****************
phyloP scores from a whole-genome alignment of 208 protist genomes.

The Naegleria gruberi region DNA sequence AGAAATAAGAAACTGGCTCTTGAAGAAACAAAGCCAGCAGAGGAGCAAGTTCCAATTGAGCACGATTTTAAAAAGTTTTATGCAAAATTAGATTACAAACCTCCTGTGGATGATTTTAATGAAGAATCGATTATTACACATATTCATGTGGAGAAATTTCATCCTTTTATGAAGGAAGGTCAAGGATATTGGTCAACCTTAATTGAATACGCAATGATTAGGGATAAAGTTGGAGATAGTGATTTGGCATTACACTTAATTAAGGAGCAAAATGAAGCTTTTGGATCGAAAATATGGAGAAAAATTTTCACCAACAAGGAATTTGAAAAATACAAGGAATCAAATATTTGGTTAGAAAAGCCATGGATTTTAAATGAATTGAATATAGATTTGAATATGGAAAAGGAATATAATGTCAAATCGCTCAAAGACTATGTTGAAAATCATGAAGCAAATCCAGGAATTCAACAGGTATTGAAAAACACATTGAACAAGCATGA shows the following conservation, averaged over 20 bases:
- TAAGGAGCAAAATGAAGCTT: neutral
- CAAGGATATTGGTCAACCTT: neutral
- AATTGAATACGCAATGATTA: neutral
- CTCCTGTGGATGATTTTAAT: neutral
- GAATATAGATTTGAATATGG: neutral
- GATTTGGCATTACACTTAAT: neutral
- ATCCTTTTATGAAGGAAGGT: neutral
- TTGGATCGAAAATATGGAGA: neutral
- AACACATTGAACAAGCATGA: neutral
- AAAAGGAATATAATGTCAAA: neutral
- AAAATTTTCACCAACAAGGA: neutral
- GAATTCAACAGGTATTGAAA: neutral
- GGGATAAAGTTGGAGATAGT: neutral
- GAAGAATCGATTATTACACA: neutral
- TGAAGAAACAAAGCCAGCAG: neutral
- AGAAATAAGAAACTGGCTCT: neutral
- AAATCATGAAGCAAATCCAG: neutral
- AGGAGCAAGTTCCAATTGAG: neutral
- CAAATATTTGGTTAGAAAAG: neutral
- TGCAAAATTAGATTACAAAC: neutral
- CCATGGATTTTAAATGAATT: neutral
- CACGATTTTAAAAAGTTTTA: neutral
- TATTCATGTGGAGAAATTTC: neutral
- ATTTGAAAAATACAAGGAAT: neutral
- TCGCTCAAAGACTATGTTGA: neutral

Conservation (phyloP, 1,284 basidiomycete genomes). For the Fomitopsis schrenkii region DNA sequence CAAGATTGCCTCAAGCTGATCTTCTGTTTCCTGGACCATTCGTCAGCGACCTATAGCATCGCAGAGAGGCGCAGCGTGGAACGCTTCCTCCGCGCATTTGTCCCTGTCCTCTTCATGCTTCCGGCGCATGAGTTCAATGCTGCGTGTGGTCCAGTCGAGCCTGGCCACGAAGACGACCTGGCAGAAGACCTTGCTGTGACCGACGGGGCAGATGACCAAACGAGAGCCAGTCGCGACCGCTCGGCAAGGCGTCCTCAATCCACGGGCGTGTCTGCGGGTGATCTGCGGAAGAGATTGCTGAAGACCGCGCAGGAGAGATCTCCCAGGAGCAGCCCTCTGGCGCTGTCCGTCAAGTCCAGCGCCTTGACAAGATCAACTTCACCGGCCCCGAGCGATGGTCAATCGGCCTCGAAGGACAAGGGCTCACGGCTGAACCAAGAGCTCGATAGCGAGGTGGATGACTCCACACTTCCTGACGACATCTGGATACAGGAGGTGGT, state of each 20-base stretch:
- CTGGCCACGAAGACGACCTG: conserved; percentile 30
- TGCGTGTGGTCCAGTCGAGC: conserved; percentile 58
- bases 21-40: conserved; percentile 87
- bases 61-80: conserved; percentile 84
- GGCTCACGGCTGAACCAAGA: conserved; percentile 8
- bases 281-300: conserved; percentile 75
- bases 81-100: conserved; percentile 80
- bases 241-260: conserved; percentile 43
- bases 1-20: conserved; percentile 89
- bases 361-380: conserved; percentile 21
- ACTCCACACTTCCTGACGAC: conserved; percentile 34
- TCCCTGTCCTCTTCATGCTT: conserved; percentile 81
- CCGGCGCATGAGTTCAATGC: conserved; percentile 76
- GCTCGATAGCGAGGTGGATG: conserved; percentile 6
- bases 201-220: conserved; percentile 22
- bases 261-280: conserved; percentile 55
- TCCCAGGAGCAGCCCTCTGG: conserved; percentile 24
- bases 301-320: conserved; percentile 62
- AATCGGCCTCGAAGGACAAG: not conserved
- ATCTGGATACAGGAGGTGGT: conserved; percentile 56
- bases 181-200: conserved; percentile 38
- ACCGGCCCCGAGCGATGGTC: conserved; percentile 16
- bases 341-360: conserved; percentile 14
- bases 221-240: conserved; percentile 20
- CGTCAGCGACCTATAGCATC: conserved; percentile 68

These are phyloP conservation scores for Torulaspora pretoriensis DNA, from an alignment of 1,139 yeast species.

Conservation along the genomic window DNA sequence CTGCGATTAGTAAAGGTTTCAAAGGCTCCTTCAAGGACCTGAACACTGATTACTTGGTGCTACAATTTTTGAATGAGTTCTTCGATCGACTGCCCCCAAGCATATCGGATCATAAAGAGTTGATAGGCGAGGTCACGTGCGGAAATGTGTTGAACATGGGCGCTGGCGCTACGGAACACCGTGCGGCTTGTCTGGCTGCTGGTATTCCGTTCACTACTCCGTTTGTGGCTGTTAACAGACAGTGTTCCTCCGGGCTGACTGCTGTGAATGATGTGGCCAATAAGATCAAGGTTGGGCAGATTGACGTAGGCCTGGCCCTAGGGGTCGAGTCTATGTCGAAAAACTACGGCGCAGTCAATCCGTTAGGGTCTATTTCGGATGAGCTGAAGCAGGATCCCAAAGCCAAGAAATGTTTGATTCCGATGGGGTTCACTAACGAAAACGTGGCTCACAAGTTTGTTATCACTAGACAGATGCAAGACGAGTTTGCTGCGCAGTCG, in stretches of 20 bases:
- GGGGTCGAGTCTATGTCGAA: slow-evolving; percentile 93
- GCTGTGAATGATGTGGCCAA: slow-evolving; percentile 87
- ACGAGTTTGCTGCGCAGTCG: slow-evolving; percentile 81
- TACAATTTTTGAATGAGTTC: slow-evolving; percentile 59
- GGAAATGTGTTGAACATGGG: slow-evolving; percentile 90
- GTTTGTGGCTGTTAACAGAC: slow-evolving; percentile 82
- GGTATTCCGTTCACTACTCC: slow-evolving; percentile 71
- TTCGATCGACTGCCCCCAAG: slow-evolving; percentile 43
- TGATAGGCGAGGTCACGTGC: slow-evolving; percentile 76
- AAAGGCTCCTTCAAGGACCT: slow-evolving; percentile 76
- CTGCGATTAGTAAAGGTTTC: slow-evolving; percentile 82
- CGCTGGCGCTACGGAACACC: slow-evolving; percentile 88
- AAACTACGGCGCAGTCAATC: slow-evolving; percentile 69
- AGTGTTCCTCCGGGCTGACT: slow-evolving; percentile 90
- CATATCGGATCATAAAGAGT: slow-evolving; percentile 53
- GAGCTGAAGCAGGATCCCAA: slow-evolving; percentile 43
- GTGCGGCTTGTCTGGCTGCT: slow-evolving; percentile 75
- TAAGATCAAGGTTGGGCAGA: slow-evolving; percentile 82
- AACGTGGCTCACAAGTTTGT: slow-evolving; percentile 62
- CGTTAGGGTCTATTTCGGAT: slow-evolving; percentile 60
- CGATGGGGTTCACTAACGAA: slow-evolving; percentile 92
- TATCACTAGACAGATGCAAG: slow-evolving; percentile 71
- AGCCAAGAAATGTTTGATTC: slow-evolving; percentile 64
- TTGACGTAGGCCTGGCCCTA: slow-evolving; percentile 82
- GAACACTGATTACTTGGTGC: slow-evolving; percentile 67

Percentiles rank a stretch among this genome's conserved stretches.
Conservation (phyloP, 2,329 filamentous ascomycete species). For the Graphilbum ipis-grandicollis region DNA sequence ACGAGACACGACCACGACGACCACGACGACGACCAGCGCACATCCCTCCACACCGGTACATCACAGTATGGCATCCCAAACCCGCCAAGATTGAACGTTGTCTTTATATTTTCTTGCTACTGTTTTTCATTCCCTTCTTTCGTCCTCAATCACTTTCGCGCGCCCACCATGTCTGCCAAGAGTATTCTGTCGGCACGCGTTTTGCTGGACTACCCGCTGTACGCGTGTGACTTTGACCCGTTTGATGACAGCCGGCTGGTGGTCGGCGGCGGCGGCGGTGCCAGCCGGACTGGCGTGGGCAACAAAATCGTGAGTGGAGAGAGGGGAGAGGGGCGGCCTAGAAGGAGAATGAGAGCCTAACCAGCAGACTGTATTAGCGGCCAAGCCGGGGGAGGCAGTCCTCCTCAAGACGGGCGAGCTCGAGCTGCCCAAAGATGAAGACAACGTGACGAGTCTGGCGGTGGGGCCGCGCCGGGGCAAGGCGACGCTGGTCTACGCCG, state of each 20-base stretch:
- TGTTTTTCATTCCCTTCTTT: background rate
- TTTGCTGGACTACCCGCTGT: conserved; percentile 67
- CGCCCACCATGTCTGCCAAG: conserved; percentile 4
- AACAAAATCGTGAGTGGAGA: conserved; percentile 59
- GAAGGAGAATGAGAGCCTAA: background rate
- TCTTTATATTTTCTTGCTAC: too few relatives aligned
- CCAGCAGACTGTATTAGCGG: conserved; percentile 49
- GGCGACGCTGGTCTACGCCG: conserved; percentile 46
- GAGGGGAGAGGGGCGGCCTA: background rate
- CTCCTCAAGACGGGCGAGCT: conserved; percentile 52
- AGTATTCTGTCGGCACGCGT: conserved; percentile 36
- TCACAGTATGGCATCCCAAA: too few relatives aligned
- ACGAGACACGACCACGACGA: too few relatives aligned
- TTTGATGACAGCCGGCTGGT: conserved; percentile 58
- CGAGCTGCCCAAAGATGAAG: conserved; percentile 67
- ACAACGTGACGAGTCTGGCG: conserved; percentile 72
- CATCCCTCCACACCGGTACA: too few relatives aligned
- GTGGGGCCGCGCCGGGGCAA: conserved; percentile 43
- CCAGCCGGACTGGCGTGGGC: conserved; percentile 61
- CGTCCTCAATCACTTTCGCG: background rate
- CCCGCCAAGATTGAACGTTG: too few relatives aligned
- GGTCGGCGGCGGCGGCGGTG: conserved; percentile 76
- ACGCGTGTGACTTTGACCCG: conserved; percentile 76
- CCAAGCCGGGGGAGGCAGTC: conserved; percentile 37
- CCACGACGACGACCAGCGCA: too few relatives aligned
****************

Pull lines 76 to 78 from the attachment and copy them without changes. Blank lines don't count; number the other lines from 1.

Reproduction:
- CGATGGGGTTCACTAACGAA: slow-evolving; percentile 92
- TATCACTAGACAGATGCAAG: slow-evolving; percentile 71
- AGCCAAGAAATGTTTGATTC: slow-evolving; percentile 64